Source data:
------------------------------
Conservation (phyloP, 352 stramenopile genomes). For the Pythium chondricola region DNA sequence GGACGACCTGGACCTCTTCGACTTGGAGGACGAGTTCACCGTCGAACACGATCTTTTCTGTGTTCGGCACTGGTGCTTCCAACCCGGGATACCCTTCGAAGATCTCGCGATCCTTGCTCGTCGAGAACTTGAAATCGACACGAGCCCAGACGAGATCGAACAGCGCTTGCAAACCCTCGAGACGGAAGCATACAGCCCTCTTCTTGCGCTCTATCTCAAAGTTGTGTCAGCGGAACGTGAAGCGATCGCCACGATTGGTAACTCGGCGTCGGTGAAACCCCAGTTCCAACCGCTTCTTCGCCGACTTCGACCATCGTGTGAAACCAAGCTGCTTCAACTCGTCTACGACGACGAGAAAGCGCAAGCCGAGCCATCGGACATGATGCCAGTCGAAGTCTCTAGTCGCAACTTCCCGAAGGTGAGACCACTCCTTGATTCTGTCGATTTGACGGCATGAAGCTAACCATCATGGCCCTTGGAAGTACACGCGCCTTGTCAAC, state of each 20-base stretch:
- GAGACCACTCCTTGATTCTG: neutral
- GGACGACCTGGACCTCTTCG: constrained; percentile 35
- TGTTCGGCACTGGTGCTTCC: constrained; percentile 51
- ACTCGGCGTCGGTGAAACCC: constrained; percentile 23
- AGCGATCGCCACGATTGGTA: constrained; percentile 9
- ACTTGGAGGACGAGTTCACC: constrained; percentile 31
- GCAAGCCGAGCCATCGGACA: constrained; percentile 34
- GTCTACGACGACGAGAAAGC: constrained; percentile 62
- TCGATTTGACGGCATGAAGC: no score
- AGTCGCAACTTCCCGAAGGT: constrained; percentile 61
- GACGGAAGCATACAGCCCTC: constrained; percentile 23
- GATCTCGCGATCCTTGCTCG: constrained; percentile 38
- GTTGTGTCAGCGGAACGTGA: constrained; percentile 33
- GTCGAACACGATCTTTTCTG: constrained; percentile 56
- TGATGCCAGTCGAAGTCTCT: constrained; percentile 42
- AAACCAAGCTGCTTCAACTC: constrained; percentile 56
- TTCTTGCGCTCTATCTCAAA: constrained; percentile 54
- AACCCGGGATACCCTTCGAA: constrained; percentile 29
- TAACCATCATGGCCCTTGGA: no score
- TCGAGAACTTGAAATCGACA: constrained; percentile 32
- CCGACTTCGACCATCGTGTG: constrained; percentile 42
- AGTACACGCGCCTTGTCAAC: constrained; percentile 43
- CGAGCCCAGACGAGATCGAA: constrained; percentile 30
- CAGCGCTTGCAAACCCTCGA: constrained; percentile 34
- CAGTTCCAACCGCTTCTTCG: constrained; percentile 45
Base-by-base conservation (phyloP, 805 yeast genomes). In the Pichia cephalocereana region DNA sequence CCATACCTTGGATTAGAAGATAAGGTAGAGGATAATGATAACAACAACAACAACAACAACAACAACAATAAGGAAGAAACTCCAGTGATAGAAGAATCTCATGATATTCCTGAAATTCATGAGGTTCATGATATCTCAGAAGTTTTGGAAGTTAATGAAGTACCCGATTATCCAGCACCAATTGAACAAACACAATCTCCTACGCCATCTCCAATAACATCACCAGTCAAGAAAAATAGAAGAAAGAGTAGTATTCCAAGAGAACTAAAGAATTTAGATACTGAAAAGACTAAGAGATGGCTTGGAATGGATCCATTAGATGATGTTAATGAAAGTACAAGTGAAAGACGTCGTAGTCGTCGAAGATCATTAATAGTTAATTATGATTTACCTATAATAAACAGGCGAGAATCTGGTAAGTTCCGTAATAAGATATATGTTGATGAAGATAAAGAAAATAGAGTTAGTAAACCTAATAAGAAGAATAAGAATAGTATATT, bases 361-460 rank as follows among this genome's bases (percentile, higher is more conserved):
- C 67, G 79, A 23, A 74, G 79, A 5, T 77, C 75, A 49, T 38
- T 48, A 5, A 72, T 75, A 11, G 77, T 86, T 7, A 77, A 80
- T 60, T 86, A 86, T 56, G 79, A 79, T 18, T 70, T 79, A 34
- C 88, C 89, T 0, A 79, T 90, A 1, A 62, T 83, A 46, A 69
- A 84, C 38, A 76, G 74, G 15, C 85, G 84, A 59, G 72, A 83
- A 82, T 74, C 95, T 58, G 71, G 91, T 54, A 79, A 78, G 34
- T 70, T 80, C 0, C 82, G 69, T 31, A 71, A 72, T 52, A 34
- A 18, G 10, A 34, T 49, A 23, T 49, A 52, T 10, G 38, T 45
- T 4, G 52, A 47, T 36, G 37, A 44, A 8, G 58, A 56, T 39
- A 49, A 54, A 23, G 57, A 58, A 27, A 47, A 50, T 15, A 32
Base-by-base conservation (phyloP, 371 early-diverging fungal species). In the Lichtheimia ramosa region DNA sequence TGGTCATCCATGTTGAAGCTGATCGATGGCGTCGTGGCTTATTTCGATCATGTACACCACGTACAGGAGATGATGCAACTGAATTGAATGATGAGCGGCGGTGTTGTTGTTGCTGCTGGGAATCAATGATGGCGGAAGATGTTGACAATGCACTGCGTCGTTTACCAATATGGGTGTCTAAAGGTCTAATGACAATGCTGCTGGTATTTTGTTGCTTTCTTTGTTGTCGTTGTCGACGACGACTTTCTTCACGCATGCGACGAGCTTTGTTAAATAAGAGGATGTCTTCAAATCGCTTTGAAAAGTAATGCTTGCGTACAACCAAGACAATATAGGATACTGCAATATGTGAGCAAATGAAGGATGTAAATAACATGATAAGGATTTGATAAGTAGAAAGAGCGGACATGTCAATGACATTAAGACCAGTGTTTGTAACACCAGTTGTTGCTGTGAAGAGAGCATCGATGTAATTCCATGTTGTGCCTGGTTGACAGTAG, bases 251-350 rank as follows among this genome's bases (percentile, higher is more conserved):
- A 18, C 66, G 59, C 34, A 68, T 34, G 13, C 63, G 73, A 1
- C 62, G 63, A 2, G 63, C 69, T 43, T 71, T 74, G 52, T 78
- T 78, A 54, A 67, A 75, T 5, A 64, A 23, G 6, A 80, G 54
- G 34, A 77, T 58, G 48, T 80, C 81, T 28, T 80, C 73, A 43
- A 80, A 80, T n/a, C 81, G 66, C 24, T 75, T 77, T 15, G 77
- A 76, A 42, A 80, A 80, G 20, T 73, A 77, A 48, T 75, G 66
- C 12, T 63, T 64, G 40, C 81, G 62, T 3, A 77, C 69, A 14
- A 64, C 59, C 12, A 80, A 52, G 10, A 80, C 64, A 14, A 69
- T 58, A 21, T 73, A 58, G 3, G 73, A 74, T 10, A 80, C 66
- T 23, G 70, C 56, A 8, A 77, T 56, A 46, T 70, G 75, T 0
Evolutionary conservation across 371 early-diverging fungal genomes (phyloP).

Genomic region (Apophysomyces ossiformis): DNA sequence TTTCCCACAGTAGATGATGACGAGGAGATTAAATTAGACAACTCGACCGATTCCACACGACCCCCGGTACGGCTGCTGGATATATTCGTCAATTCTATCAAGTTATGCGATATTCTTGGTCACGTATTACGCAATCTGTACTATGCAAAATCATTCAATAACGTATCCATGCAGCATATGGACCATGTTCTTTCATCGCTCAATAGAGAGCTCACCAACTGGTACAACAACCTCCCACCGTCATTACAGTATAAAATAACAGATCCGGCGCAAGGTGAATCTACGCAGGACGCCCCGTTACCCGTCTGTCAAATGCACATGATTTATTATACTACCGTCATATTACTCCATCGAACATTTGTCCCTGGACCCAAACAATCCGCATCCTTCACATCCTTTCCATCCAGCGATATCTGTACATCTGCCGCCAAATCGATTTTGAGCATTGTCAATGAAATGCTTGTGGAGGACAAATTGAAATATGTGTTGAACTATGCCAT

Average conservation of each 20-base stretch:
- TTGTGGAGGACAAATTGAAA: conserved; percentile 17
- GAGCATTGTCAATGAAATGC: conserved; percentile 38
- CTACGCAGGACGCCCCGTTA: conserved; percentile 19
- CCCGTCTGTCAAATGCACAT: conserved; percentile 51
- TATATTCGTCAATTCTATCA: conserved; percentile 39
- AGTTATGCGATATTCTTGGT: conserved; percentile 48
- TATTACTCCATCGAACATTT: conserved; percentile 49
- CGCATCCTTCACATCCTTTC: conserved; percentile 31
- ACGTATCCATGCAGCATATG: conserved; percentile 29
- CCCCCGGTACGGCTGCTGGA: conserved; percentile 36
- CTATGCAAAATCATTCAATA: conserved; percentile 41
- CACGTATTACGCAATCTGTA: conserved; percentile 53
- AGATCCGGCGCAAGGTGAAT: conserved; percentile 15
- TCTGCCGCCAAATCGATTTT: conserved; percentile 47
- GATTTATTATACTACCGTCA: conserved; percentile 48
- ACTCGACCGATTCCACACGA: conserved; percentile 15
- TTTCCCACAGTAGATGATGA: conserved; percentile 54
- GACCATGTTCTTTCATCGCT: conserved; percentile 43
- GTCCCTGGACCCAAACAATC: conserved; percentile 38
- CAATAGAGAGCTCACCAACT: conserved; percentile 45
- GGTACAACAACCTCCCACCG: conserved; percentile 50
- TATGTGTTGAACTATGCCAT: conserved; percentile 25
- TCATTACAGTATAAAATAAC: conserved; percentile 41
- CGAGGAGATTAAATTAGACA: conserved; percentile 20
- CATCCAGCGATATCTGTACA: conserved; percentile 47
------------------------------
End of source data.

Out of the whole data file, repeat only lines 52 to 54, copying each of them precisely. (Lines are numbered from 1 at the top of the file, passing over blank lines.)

- TTGTGGAGGACAAATTGAAA: conserved; percentile 17
- GAGCATTGTCAATGAAATGC: conserved; percentile 38
- CTACGCAGGACGCCCCGTTA: conserved; percentile 19